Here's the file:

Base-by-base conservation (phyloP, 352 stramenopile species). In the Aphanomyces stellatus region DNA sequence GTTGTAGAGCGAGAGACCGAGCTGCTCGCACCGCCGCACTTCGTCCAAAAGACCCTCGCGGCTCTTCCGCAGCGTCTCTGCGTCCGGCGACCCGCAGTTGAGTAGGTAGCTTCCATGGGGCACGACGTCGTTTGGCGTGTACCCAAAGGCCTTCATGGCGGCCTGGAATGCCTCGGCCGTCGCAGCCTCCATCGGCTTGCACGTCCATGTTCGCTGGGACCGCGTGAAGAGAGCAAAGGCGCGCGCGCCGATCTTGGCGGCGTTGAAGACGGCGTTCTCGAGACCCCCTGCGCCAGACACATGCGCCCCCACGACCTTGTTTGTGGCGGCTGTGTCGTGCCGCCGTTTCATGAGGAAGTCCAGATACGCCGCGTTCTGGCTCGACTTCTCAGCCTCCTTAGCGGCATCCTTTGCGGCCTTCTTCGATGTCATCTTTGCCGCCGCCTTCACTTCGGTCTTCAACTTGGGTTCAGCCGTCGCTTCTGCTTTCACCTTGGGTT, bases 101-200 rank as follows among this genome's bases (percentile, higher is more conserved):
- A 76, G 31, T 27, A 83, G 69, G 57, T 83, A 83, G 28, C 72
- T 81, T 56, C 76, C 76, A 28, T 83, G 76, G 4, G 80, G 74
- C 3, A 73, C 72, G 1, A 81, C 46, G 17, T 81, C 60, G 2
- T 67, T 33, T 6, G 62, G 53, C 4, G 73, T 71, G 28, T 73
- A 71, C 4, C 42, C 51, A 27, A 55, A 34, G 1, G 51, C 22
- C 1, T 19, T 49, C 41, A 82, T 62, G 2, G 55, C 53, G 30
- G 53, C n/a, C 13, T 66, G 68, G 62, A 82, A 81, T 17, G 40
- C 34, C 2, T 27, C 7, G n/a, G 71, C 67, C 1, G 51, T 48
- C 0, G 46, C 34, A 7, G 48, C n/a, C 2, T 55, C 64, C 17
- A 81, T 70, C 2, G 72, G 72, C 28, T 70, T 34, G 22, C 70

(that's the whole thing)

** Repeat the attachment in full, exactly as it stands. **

Base-by-base conservation (phyloP, 352 stramenopile species). In the Aphanomyces stellatus region DNA sequence GTTGTAGAGCGAGAGACCGAGCTGCTCGCACCGCCGCACTTCGTCCAAAAGACCCTCGCGGCTCTTCCGCAGCGTCTCTGCGTCCGGCGACCCGCAGTTGAGTAGGTAGCTTCCATGGGGCACGACGTCGTTTGGCGTGTACCCAAAGGCCTTCATGGCGGCCTGGAATGCCTCGGCCGTCGCAGCCTCCATCGGCTTGCACGTCCATGTTCGCTGGGACCGCGTGAAGAGAGCAAAGGCGCGCGCGCCGATCTTGGCGGCGTTGAAGACGGCGTTCTCGAGACCCCCTGCGCCAGACACATGCGCCCCCACGACCTTGTTTGTGGCGGCTGTGTCGTGCCGCCGTTTCATGAGGAAGTCCAGATACGCCGCGTTCTGGCTCGACTTCTCAGCCTCCTTAGCGGCATCCTTTGCGGCCTTCTTCGATGTCATCTTTGCCGCCGCCTTCACTTCGGTCTTCAACTTGGGTTCAGCCGTCGCTTCTGCTTTCACCTTGGGTT, bases 101-200 rank as follows among this genome's bases (percentile, higher is more conserved):
- A 76, G 31, T 27, A 83, G 69, G 57, T 83, A 83, G 28, C 72
- T 81, T 56, C 76, C 76, A 28, T 83, G 76, G 4, G 80, G 74
- C 3, A 73, C 72, G 1, A 81, C 46, G 17, T 81, C 60, G 2
- T 67, T 33, T 6, G 62, G 53, C 4, G 73, T 71, G 28, T 73
- A 71, C 4, C 42, C 51, A 27, A 55, A 34, G 1, G 51, C 22
- C 1, T 19, T 49, C 41, A 82, T 62, G 2, G 55, C 53, G 30
- G 53, C n/a, C 13, T 66, G 68, G 62, A 82, A 81, T 17, G 40
- C 34, C 2, T 27, C 7, G n/a, G 71, C 67, C 1, G 51, T 48
- C 0, G 46, C 34, A 7, G 48, C n/a, C 2, T 55, C 64, C 17
- A 81, T 70, C 2, G 72, G 72, C 28, T 70, T 34, G 22, C 70